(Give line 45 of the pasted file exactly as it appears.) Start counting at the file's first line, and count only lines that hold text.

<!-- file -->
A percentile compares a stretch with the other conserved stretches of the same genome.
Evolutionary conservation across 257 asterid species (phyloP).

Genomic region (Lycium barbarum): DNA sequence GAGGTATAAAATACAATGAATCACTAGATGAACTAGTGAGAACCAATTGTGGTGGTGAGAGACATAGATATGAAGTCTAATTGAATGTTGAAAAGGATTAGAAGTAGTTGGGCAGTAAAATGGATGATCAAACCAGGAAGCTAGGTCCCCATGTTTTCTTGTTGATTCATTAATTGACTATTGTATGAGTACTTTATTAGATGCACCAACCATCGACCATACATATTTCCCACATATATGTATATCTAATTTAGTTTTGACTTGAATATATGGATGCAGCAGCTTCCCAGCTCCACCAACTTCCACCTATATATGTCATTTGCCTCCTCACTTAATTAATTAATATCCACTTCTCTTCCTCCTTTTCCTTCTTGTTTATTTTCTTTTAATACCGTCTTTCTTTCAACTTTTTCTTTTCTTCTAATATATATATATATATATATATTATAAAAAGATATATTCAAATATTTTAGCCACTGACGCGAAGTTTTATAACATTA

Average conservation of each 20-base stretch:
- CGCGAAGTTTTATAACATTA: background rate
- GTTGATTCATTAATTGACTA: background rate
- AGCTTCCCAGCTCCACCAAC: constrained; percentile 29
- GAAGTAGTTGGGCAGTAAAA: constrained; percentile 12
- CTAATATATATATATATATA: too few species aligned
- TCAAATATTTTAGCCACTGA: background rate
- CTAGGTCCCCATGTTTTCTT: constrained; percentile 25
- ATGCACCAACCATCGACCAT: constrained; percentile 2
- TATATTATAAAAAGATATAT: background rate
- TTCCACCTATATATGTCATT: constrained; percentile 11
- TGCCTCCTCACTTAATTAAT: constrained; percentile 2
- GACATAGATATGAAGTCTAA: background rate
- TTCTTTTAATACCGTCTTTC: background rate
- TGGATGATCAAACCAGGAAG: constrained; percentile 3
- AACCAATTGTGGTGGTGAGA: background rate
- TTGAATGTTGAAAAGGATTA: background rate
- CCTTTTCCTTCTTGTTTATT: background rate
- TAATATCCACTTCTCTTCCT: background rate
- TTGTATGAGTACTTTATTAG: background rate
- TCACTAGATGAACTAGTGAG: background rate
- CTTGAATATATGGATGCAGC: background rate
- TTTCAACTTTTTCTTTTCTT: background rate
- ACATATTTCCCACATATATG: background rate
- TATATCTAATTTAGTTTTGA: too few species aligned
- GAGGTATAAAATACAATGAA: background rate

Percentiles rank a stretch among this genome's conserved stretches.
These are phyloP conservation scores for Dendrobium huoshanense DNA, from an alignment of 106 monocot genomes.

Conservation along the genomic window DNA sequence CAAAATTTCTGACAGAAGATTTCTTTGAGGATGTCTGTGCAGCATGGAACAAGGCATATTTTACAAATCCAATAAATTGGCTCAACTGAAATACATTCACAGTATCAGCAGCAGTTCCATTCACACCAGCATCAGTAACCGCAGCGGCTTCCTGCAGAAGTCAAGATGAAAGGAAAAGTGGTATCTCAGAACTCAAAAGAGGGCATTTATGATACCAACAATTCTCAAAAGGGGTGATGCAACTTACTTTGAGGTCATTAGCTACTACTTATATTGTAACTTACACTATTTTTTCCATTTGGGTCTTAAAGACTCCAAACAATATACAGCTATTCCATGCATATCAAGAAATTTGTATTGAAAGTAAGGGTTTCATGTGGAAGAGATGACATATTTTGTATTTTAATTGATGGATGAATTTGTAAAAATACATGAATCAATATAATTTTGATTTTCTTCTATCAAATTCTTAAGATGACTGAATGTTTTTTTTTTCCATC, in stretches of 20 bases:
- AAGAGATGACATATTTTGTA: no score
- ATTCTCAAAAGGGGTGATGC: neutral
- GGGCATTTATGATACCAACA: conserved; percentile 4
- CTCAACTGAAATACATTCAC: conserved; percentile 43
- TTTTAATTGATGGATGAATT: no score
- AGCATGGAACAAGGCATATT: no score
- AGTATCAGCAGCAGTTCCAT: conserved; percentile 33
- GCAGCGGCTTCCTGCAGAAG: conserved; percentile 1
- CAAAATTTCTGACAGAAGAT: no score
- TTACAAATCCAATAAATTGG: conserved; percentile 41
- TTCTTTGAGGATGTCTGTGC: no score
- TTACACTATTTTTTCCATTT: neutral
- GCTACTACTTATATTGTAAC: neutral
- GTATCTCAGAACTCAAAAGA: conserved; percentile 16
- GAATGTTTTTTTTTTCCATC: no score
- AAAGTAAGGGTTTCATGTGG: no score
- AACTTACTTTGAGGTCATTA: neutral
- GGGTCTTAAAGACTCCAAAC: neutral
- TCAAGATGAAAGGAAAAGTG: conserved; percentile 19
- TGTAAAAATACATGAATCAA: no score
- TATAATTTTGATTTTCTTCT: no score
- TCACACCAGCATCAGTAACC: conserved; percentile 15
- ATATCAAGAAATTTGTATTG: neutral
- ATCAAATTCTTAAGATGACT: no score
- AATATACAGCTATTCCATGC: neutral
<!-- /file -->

- GCTACTACTTATATTGTAAC: neutral